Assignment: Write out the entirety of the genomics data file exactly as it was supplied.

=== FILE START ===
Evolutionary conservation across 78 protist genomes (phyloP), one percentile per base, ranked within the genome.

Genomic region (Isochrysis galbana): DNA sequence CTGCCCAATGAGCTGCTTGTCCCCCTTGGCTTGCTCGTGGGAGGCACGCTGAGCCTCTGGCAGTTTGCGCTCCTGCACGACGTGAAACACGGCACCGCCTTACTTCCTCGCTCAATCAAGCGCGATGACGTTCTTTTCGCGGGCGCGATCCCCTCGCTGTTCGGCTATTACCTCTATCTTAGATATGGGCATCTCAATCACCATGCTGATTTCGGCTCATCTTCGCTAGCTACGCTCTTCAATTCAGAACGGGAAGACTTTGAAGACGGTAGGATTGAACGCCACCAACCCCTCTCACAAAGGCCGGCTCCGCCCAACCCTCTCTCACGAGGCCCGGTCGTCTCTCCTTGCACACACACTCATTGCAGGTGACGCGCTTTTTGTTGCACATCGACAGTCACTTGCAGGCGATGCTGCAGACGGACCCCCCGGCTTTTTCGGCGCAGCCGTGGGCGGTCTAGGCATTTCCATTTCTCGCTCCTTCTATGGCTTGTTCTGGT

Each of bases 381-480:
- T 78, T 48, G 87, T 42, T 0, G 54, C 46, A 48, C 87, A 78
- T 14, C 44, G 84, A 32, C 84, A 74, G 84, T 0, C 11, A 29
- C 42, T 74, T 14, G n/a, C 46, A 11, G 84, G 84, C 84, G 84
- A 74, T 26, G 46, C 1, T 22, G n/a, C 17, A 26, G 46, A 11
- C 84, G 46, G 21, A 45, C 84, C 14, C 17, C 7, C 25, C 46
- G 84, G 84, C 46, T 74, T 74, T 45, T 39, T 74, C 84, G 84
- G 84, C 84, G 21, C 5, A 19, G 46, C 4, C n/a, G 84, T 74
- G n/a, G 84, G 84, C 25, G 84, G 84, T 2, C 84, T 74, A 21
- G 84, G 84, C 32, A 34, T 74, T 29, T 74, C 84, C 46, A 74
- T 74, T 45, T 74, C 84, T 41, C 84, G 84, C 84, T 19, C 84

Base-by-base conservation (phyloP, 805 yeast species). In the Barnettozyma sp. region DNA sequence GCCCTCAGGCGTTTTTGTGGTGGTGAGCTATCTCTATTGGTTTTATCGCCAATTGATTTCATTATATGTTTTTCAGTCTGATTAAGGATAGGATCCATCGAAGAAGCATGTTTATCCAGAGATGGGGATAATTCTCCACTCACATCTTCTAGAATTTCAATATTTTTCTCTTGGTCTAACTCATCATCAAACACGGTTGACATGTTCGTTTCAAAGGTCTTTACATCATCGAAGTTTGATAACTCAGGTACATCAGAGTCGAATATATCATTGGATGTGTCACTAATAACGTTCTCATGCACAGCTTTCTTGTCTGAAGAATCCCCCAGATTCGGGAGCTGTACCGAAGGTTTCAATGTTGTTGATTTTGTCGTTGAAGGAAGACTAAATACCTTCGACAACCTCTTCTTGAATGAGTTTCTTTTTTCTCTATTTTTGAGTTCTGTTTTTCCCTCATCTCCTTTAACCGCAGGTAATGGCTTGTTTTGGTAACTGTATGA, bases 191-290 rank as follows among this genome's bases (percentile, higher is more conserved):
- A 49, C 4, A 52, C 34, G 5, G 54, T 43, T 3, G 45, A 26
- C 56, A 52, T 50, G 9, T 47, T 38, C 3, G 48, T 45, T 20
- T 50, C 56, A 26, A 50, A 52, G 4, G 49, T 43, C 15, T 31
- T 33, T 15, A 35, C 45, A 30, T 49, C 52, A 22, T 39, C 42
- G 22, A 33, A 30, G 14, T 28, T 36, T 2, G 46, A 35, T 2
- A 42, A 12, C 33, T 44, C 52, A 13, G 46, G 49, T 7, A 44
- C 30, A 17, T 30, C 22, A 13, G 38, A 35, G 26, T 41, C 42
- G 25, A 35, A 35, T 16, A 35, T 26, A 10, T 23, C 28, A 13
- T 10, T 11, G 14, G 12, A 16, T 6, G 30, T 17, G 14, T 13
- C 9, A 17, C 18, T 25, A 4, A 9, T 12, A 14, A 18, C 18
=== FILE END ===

Evolutionary conservation across 78 protist genomes (phyloP), one percentile per base, ranked within the genome.

Genomic region (Isochrysis galbana): DNA sequence CTGCCCAATGAGCTGCTTGTCCCCCTTGGCTTGCTCGTGGGAGGCACGCTGAGCCTCTGGCAGTTTGCGCTCCTGCACGACGTGAAACACGGCACCGCCTTACTTCCTCGCTCAATCAAGCGCGATGACGTTCTTTTCGCGGGCGCGATCCCCTCGCTGTTCGGCTATTACCTCTATCTTAGATATGGGCATCTCAATCACCATGCTGATTTCGGCTCATCTTCGCTAGCTACGCTCTTCAATTCAGAACGGGAAGACTTTGAAGACGGTAGGATTGAACGCCACCAACCCCTCTCACAAAGGCCGGCTCCGCCCAACCCTCTCTCACGAGGCCCGGTCGTCTCTCCTTGCACACACACTCATTGCAGGTGACGCGCTTTTTGTTGCACATCGACAGTCACTTGCAGGCGATGCTGCAGACGGACCCCCCGGCTTTTTCGGCGCAGCCGTGGGCGGTCTAGGCATTTCCATTTCTCGCTCCTTCTATGGCTTGTTCTGGT

Each of bases 381-480:
- T 78, T 48, G 87, T 42, T 0, G 54, C 46, A 48, C 87, A 78
- T 14, C 44, G 84, A 32, C 84, A 74, G 84, T 0, C 11, A 29
- C 42, T 74, T 14, G n/a, C 46, A 11, G 84, G 84, C 84, G 84
- A 74, T 26, G 46, C 1, T 22, G n/a, C 17, A 26, G 46, A 11
- C 84, G 46, G 21, A 45, C 84, C 14, C 17, C 7, C 25, C 46
- G 84, G 84, C 46, T 74, T 74, T 45, T 39, T 74, C 84, G 84
- G 84, C 84, G 21, C 5, A 19, G 46, C 4, C n/a, G 84, T 74
- G n/a, G 84, G 84, C 25, G 84, G 84, T 2, C 84, T 74, A 21
- G 84, G 84, C 32, A 34, T 74, T 29, T 74, C 84, C 46, A 74
- T 74, T 45, T 74, C 84, T 41, C 84, G 84, C 84, T 19, C 84

Base-by-base conservation (phyloP, 805 yeast species). In the Barnettozyma sp. region DNA sequence GCCCTCAGGCGTTTTTGTGGTGGTGAGCTATCTCTATTGGTTTTATCGCCAATTGATTTCATTATATGTTTTTCAGTCTGATTAAGGATAGGATCCATCGAAGAAGCATGTTTATCCAGAGATGGGGATAATTCTCCACTCACATCTTCTAGAATTTCAATATTTTTCTCTTGGTCTAACTCATCATCAAACACGGTTGACATGTTCGTTTCAAAGGTCTTTACATCATCGAAGTTTGATAACTCAGGTACATCAGAGTCGAATATATCATTGGATGTGTCACTAATAACGTTCTCATGCACAGCTTTCTTGTCTGAAGAATCCCCCAGATTCGGGAGCTGTACCGAAGGTTTCAATGTTGTTGATTTTGTCGTTGAAGGAAGACTAAATACCTTCGACAACCTCTTCTTGAATGAGTTTCTTTTTTCTCTATTTTTGAGTTCTGTTTTTCCCTCATCTCCTTTAACCGCAGGTAATGGCTTGTTTTGGTAACTGTATGA, bases 191-290 rank as follows among this genome's bases (percentile, higher is more conserved):
- A 49, C 4, A 52, C 34, G 5, G 54, T 43, T 3, G 45, A 26
- C 56, A 52, T 50, G 9, T 47, T 38, C 3, G 48, T 45, T 20
- T 50, C 56, A 26, A 50, A 52, G 4, G 49, T 43, C 15, T 31
- T 33, T 15, A 35, C 45, A 30, T 49, C 52, A 22, T 39, C 42
- G 22, A 33, A 30, G 14, T 28, T 36, T 2, G 46, A 35, T 2
- A 42, A 12, C 33, T 44, C 52, A 13, G 46, G 49, T 7, A 44
- C 30, A 17, T 30, C 22, A 13, G 38, A 35, G 26, T 41, C 42
- G 25, A 35, A 35, T 16, A 35, T 26, A 10, T 23, C 28, A 13
- T 10, T 11, G 14, G 12, A 16, T 6, G 30, T 17, G 14, T 13
- C 9, A 17, C 18, T 25, A 4, A 9, T 12, A 14, A 18, C 18